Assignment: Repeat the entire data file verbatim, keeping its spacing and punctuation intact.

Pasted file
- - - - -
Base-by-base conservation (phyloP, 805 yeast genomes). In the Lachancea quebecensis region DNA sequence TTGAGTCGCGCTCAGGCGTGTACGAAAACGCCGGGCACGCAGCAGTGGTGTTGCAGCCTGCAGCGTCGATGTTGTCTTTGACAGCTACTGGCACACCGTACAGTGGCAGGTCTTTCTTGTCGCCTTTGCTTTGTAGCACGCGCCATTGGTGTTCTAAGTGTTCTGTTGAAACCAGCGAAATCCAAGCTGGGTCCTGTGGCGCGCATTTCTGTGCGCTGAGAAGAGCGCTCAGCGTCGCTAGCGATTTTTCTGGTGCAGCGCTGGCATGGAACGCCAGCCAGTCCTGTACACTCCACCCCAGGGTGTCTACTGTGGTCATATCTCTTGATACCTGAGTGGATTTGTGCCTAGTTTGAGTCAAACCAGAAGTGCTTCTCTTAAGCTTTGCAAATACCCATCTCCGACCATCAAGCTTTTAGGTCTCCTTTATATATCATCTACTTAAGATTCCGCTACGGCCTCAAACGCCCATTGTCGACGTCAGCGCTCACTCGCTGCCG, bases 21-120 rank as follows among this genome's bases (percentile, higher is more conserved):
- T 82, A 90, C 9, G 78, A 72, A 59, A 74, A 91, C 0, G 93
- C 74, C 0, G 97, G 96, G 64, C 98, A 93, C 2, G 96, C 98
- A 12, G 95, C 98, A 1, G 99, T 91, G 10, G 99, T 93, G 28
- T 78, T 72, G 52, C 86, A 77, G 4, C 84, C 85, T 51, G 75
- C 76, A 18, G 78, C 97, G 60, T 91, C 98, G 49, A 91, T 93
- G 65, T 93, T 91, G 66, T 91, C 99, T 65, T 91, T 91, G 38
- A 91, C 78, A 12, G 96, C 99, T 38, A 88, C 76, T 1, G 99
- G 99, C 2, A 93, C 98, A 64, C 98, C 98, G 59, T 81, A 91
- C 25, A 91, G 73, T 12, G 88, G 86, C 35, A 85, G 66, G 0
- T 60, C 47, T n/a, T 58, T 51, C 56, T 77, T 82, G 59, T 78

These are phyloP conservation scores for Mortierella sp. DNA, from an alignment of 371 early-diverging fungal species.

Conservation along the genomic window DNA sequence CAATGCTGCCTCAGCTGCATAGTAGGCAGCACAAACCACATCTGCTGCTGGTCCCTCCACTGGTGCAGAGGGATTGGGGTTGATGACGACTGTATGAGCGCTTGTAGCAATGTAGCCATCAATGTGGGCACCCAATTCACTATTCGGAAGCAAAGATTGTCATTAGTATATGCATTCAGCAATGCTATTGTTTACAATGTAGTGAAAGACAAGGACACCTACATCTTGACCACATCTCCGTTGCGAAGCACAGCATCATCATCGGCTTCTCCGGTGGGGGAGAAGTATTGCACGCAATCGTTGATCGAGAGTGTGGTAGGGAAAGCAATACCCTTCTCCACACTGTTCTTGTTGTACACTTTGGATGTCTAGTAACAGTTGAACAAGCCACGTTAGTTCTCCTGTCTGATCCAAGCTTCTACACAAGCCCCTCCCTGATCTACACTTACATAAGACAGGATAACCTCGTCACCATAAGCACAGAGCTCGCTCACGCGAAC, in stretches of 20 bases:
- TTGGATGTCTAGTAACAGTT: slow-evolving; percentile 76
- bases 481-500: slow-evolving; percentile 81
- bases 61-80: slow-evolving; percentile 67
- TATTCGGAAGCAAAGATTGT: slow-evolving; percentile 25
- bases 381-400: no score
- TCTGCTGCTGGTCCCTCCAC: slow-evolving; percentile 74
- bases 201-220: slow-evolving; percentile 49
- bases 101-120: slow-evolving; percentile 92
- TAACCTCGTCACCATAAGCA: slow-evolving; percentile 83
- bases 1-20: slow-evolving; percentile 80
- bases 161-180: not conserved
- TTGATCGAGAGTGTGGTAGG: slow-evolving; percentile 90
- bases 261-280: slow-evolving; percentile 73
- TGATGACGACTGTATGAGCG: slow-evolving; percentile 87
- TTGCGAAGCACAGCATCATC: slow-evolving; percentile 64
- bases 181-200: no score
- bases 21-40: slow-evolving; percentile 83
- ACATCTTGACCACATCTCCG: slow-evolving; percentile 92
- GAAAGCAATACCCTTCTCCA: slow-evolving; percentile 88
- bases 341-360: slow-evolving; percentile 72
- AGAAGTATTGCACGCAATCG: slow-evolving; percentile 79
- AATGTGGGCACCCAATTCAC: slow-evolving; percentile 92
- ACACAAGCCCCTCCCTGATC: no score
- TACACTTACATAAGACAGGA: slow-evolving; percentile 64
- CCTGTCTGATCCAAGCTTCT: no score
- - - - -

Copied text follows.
Base-by-base conservation (phyloP, 805 yeast genomes). In the Lachancea quebecensis region DNA sequence TTGAGTCGCGCTCAGGCGTGTACGAAAACGCCGGGCACGCAGCAGTGGTGTTGCAGCCTGCAGCGTCGATGTTGTCTTTGACAGCTACTGGCACACCGTACAGTGGCAGGTCTTTCTTGTCGCCTTTGCTTTGTAGCACGCGCCATTGGTGTTCTAAGTGTTCTGTTGAAACCAGCGAAATCCAAGCTGGGTCCTGTGGCGCGCATTTCTGTGCGCTGAGAAGAGCGCTCAGCGTCGCTAGCGATTTTTCTGGTGCAGCGCTGGCATGGAACGCCAGCCAGTCCTGTACACTCCACCCCAGGGTGTCTACTGTGGTCATATCTCTTGATACCTGAGTGGATTTGTGCCTAGTTTGAGTCAAACCAGAAGTGCTTCTCTTAAGCTTTGCAAATACCCATCTCCGACCATCAAGCTTTTAGGTCTCCTTTATATATCATCTACTTAAGATTCCGCTACGGCCTCAAACGCCCATTGTCGACGTCAGCGCTCACTCGCTGCCG, bases 21-120 rank as follows among this genome's bases (percentile, higher is more conserved):
- T 82, A 90, C 9, G 78, A 72, A 59, A 74, A 91, C 0, G 93
- C 74, C 0, G 97, G 96, G 64, C 98, A 93, C 2, G 96, C 98
- A 12, G 95, C 98, A 1, G 99, T 91, G 10, G 99, T 93, G 28
- T 78, T 72, G 52, C 86, A 77, G 4, C 84, C 85, T 51, G 75
- C 76, A 18, G 78, C 97, G 60, T 91, C 98, G 49, A 91, T 93
- G 65, T 93, T 91, G 66, T 91, C 99, T 65, T 91, T 91, G 38
- A 91, C 78, A 12, G 96, C 99, T 38, A 88, C 76, T 1, G 99
- G 99, C 2, A 93, C 98, A 64, C 98, C 98, G 59, T 81, A 91
- C 25, A 91, G 73, T 12, G 88, G 86, C 35, A 85, G 66, G 0
- T 60, C 47, T n/a, T 58, T 51, C 56, T 77, T 82, G 59, T 78

These are phyloP conservation scores for Mortierella sp. DNA, from an alignment of 371 early-diverging fungal species.

Conservation along the genomic window DNA sequence CAATGCTGCCTCAGCTGCATAGTAGGCAGCACAAACCACATCTGCTGCTGGTCCCTCCACTGGTGCAGAGGGATTGGGGTTGATGACGACTGTATGAGCGCTTGTAGCAATGTAGCCATCAATGTGGGCACCCAATTCACTATTCGGAAGCAAAGATTGTCATTAGTATATGCATTCAGCAATGCTATTGTTTACAATGTAGTGAAAGACAAGGACACCTACATCTTGACCACATCTCCGTTGCGAAGCACAGCATCATCATCGGCTTCTCCGGTGGGGGAGAAGTATTGCACGCAATCGTTGATCGAGAGTGTGGTAGGGAAAGCAATACCCTTCTCCACACTGTTCTTGTTGTACACTTTGGATGTCTAGTAACAGTTGAACAAGCCACGTTAGTTCTCCTGTCTGATCCAAGCTTCTACACAAGCCCCTCCCTGATCTACACTTACATAAGACAGGATAACCTCGTCACCATAAGCACAGAGCTCGCTCACGCGAAC, in stretches of 20 bases:
- TTGGATGTCTAGTAACAGTT: slow-evolving; percentile 76
- bases 481-500: slow-evolving; percentile 81
- bases 61-80: slow-evolving; percentile 67
- TATTCGGAAGCAAAGATTGT: slow-evolving; percentile 25
- bases 381-400: no score
- TCTGCTGCTGGTCCCTCCAC: slow-evolving; percentile 74
- bases 201-220: slow-evolving; percentile 49
- bases 101-120: slow-evolving; percentile 92
- TAACCTCGTCACCATAAGCA: slow-evolving; percentile 83
- bases 1-20: slow-evolving; percentile 80
- bases 161-180: not conserved
- TTGATCGAGAGTGTGGTAGG: slow-evolving; percentile 90
- bases 261-280: slow-evolving; percentile 73
- TGATGACGACTGTATGAGCG: slow-evolving; percentile 87
- TTGCGAAGCACAGCATCATC: slow-evolving; percentile 64
- bases 181-200: no score
- bases 21-40: slow-evolving; percentile 83
- ACATCTTGACCACATCTCCG: slow-evolving; percentile 92
- GAAAGCAATACCCTTCTCCA: slow-evolving; percentile 88
- bases 341-360: slow-evolving; percentile 72
- AGAAGTATTGCACGCAATCG: slow-evolving; percentile 79
- AATGTGGGCACCCAATTCAC: slow-evolving; percentile 92
- ACACAAGCCCCTCCCTGATC: no score
- TACACTTACATAAGACAGGA: slow-evolving; percentile 64
- CCTGTCTGATCCAAGCTTCT: no score